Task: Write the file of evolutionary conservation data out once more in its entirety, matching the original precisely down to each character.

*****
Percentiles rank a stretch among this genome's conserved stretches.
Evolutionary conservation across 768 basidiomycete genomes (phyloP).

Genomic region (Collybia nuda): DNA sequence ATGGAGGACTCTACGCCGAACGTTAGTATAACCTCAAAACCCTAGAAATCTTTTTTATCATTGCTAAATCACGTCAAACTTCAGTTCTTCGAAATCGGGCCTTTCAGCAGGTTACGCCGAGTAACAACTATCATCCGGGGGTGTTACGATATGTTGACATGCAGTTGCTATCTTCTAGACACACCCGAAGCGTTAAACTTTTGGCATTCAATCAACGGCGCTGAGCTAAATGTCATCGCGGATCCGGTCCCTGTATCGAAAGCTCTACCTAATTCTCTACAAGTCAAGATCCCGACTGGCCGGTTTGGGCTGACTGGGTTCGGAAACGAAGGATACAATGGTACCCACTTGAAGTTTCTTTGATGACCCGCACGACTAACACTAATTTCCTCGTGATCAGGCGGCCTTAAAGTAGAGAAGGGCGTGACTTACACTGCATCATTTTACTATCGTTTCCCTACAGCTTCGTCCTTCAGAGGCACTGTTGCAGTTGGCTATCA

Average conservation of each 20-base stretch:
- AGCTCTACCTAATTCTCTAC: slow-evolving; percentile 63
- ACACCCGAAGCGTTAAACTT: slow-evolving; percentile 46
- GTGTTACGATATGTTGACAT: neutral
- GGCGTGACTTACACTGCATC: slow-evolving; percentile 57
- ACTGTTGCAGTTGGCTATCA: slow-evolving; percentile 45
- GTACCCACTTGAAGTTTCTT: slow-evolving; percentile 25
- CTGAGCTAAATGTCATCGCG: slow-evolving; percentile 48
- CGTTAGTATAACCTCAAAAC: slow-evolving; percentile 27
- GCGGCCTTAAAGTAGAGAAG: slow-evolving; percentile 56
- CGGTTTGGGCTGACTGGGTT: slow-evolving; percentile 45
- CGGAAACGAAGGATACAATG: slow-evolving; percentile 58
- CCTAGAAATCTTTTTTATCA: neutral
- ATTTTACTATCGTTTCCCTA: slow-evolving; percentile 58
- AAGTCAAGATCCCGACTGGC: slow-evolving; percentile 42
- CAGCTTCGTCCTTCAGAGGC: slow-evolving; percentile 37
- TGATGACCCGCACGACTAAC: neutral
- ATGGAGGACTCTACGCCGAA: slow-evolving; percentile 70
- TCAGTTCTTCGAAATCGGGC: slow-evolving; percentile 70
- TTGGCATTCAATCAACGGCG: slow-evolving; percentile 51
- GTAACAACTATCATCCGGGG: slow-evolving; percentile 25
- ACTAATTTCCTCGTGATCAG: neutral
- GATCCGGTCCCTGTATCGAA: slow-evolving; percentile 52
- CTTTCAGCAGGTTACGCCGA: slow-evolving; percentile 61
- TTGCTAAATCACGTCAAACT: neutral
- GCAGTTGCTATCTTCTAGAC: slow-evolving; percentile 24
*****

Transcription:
Percentiles rank a stretch among this genome's conserved stretches.
Evolutionary conservation across 768 basidiomycete genomes (phyloP).

Genomic region (Collybia nuda): DNA sequence ATGGAGGACTCTACGCCGAACGTTAGTATAACCTCAAAACCCTAGAAATCTTTTTTATCATTGCTAAATCACGTCAAACTTCAGTTCTTCGAAATCGGGCCTTTCAGCAGGTTACGCCGAGTAACAACTATCATCCGGGGGTGTTACGATATGTTGACATGCAGTTGCTATCTTCTAGACACACCCGAAGCGTTAAACTTTTGGCATTCAATCAACGGCGCTGAGCTAAATGTCATCGCGGATCCGGTCCCTGTATCGAAAGCTCTACCTAATTCTCTACAAGTCAAGATCCCGACTGGCCGGTTTGGGCTGACTGGGTTCGGAAACGAAGGATACAATGGTACCCACTTGAAGTTTCTTTGATGACCCGCACGACTAACACTAATTTCCTCGTGATCAGGCGGCCTTAAAGTAGAGAAGGGCGTGACTTACACTGCATCATTTTACTATCGTTTCCCTACAGCTTCGTCCTTCAGAGGCACTGTTGCAGTTGGCTATCA

Average conservation of each 20-base stretch:
- AGCTCTACCTAATTCTCTAC: slow-evolving; percentile 63
- ACACCCGAAGCGTTAAACTT: slow-evolving; percentile 46
- GTGTTACGATATGTTGACAT: neutral
- GGCGTGACTTACACTGCATC: slow-evolving; percentile 57
- ACTGTTGCAGTTGGCTATCA: slow-evolving; percentile 45
- GTACCCACTTGAAGTTTCTT: slow-evolving; percentile 25
- CTGAGCTAAATGTCATCGCG: slow-evolving; percentile 48
- CGTTAGTATAACCTCAAAAC: slow-evolving; percentile 27
- GCGGCCTTAAAGTAGAGAAG: slow-evolving; percentile 56
- CGGTTTGGGCTGACTGGGTT: slow-evolving; percentile 45
- CGGAAACGAAGGATACAATG: slow-evolving; percentile 58
- CCTAGAAATCTTTTTTATCA: neutral
- ATTTTACTATCGTTTCCCTA: slow-evolving; percentile 58
- AAGTCAAGATCCCGACTGGC: slow-evolving; percentile 42
- CAGCTTCGTCCTTCAGAGGC: slow-evolving; percentile 37
- TGATGACCCGCACGACTAAC: neutral
- ATGGAGGACTCTACGCCGAA: slow-evolving; percentile 70
- TCAGTTCTTCGAAATCGGGC: slow-evolving; percentile 70
- TTGGCATTCAATCAACGGCG: slow-evolving; percentile 51
- GTAACAACTATCATCCGGGG: slow-evolving; percentile 25
- ACTAATTTCCTCGTGATCAG: neutral
- GATCCGGTCCCTGTATCGAA: slow-evolving; percentile 52
- CTTTCAGCAGGTTACGCCGA: slow-evolving; percentile 61
- TTGCTAAATCACGTCAAACT: neutral
- GCAGTTGCTATCTTCTAGAC: slow-evolving; percentile 24